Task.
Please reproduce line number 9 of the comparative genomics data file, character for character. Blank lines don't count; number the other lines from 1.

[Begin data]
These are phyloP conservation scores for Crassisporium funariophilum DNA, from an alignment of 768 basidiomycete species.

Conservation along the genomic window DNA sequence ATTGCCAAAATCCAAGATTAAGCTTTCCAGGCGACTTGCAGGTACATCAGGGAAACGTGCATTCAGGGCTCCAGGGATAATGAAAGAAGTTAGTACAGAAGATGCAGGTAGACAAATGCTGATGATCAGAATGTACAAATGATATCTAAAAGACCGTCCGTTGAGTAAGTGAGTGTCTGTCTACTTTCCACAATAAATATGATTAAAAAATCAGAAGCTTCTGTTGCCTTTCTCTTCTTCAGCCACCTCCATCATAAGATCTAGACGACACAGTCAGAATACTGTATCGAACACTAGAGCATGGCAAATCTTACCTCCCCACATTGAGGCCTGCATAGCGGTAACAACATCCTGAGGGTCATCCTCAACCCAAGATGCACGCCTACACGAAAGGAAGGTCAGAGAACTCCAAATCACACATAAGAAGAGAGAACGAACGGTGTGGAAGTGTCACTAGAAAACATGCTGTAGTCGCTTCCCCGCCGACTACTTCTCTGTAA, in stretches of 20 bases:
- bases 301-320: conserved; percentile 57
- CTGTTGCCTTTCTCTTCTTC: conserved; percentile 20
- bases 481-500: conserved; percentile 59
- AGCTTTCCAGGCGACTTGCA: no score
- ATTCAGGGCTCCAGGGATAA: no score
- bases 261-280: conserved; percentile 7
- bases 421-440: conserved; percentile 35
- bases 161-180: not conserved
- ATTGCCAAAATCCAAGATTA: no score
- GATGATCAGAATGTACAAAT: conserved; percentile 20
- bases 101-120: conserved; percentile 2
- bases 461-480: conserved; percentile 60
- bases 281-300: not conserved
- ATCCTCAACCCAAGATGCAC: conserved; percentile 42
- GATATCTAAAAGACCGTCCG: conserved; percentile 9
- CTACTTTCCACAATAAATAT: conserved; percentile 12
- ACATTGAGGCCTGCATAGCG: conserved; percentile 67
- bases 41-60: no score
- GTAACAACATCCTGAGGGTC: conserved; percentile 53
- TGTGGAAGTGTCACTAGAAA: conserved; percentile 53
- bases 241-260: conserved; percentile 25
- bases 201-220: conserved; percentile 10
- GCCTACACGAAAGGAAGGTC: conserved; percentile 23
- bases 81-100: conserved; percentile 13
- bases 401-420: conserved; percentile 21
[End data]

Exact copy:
- bases 421-440: conserved; percentile 35